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Chamber speaker pitches social media advertising
Websites like Facebook, Twitter and Urban Spoon have changed advertising, Frank J. Kenny, a self-proclaimed “social media marketing expert,” said at the Port Orchard Chamber of Commerce September luncheon.
People take into account the reviews and recommendations they read on those websites and other social media outlets when they make buying choices, he said.
“Ninety-five percent of people are imitators — most are not initiators,” he said. “People naturally follow other people. People are persuaded more by the actions of others than any other proof we can offer.”
And that’s not all bad, he said.
Businesses can advertise effectively and cheaply, he said, by cultivating a good online image.
“Nobody believes you when you say your own business is great,” he said. “Let your customers say your business is great.”
He offered several tips.
Businesses should encourage their loyal customers to write positive reviews for them online, and they should support members of their online groups.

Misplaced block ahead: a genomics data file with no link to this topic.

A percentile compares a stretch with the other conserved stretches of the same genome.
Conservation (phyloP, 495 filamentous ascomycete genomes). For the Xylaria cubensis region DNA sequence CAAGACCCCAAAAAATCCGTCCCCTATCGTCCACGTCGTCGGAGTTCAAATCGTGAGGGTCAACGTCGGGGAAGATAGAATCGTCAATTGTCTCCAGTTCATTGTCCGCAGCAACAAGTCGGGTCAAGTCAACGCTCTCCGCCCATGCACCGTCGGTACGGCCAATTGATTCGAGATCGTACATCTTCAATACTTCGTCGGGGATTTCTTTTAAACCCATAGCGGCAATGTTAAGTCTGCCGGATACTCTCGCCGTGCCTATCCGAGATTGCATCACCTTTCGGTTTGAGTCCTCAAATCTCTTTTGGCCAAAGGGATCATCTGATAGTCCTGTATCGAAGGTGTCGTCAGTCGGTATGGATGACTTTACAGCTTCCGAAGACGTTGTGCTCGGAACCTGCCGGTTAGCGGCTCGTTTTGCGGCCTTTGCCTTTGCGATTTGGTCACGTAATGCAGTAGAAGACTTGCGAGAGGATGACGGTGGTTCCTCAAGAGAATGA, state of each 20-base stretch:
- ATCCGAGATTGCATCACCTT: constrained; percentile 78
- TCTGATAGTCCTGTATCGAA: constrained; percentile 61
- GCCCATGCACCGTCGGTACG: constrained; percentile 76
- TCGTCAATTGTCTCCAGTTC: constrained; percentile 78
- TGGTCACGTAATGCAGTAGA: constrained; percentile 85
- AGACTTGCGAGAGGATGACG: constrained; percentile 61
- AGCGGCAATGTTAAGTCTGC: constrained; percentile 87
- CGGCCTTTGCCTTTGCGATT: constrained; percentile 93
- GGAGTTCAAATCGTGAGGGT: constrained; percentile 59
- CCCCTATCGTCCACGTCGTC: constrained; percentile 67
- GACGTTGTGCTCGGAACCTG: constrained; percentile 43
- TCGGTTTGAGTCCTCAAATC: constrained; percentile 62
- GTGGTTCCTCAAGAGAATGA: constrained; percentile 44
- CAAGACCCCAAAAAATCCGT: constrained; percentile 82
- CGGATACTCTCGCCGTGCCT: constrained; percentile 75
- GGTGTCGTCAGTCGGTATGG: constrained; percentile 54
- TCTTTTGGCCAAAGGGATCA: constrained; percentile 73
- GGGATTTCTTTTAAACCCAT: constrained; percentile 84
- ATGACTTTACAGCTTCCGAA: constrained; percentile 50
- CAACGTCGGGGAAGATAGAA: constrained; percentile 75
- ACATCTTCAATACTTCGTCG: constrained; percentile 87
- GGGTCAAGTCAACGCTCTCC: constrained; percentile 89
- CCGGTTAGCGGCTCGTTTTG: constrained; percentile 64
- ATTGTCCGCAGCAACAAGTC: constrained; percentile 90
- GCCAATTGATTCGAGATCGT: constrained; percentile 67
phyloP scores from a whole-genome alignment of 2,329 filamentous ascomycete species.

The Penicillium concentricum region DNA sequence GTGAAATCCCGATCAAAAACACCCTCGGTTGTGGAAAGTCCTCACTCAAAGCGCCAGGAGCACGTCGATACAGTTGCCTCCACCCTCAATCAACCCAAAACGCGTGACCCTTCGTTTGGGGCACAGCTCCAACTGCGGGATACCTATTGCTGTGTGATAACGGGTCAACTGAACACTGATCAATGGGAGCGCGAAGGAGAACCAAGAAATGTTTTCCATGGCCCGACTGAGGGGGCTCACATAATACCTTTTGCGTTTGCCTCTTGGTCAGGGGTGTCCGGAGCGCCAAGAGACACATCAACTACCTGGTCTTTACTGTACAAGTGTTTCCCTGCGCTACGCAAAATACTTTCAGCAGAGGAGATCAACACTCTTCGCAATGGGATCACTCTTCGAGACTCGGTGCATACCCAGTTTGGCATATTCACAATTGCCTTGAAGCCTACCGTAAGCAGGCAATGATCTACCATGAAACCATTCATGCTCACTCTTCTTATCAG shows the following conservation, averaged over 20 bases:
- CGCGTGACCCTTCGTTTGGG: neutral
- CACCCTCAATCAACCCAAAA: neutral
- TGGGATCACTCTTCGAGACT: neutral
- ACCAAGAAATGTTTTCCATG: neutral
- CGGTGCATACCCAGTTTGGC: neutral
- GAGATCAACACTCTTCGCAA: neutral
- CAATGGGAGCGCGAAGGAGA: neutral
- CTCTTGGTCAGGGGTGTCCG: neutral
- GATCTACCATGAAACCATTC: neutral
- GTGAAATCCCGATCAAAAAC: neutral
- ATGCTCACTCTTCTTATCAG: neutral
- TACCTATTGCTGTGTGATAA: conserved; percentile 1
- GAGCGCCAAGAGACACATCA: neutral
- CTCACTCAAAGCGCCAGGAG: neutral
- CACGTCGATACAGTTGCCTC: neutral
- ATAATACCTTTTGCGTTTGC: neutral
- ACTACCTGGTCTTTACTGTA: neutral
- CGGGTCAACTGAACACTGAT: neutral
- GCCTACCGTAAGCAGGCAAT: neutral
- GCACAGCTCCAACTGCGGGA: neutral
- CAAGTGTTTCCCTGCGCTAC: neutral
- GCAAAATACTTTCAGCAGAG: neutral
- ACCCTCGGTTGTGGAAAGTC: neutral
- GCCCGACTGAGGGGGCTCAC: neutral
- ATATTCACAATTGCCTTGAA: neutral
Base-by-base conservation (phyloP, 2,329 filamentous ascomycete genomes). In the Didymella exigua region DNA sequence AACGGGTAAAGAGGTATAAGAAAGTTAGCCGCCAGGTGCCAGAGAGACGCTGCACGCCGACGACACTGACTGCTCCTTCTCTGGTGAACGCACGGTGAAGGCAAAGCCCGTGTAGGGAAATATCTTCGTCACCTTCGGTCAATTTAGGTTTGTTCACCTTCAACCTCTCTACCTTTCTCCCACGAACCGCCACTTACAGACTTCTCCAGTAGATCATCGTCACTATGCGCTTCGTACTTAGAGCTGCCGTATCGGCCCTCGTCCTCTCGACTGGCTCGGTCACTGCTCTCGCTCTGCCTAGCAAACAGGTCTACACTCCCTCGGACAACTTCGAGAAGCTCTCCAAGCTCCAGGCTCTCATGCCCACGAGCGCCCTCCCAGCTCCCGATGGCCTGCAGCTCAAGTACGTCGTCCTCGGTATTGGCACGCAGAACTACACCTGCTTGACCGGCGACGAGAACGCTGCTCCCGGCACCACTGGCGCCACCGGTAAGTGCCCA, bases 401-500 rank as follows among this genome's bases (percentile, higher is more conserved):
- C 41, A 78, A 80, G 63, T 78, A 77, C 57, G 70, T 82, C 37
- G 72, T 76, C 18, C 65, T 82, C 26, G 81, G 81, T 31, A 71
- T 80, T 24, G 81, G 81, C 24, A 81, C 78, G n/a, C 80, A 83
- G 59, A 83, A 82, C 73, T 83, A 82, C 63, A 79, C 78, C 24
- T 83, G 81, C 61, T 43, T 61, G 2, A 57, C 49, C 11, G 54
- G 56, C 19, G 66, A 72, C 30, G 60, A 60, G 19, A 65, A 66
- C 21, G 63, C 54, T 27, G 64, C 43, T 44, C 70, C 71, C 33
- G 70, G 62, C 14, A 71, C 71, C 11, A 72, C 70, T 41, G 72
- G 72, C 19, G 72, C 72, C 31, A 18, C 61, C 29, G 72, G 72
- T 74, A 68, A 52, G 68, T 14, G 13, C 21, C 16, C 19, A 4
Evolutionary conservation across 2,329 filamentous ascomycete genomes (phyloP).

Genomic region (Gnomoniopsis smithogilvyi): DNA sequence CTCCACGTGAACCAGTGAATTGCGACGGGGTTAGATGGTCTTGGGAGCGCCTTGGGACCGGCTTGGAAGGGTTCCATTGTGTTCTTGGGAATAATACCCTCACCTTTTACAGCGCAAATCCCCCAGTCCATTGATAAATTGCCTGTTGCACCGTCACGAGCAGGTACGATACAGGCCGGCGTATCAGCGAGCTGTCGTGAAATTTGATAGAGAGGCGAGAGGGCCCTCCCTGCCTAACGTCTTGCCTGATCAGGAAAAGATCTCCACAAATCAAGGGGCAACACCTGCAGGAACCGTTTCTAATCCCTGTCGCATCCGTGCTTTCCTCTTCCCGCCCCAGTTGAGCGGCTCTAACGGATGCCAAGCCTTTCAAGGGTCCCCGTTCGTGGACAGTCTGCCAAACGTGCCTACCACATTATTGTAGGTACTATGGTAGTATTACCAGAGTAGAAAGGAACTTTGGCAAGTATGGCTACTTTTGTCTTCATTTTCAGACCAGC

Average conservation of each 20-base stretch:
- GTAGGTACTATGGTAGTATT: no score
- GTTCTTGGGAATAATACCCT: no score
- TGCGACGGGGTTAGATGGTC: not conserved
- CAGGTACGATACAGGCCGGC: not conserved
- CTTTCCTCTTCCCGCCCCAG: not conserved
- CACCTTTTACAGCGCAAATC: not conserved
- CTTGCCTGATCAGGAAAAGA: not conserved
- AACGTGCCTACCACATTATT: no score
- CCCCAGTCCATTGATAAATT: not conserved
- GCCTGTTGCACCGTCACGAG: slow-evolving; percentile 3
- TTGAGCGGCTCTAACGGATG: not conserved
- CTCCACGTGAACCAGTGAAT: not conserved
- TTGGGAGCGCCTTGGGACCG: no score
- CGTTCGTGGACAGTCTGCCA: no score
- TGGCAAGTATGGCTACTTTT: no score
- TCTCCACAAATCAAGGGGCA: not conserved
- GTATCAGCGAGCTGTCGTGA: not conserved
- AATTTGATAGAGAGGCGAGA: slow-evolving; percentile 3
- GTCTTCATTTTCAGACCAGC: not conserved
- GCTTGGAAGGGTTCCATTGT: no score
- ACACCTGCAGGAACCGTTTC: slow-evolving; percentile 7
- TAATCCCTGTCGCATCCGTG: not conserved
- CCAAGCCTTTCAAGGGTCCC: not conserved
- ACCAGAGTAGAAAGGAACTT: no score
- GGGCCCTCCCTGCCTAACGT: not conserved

They should give gifts to their fans and be generous with them.
Businesses should also try to tell a story that “cuts through the clutter” and differentiates them from their competition.
“Fox News,” for example, “had a massive target market no one was speaking to,” he said.
The network saw that a lot of people thought that other media outlets were reporting in a left-leaning way, and Fox tried to set itself apart by claiming to be “fair and balanced.”
Businesses should also try to connect with consumers online through an emotional human appeal.
“You are the story, not the business,” Kenny said. “If you really want to use social media right, it’s about you as a person. It’s about the relationship with the person. It’s personal. It’s human.”
People don’t feel as emotionally connected with a business as they do with a person, he said, so it’s important to find a human, emotional connection with the audience.
“Every business has an emotional pull, from some angle,” he said.
While managing a business’s online image, it’s important not to get “bogged down,” Kenny said.
You bring content and relationships — leave all the technical to the geeks,” he said.
People tend to check the social media sites when they’re at work, he said, so Monday through Friday from 9 a.m. to 5 p.m. is the best time to post.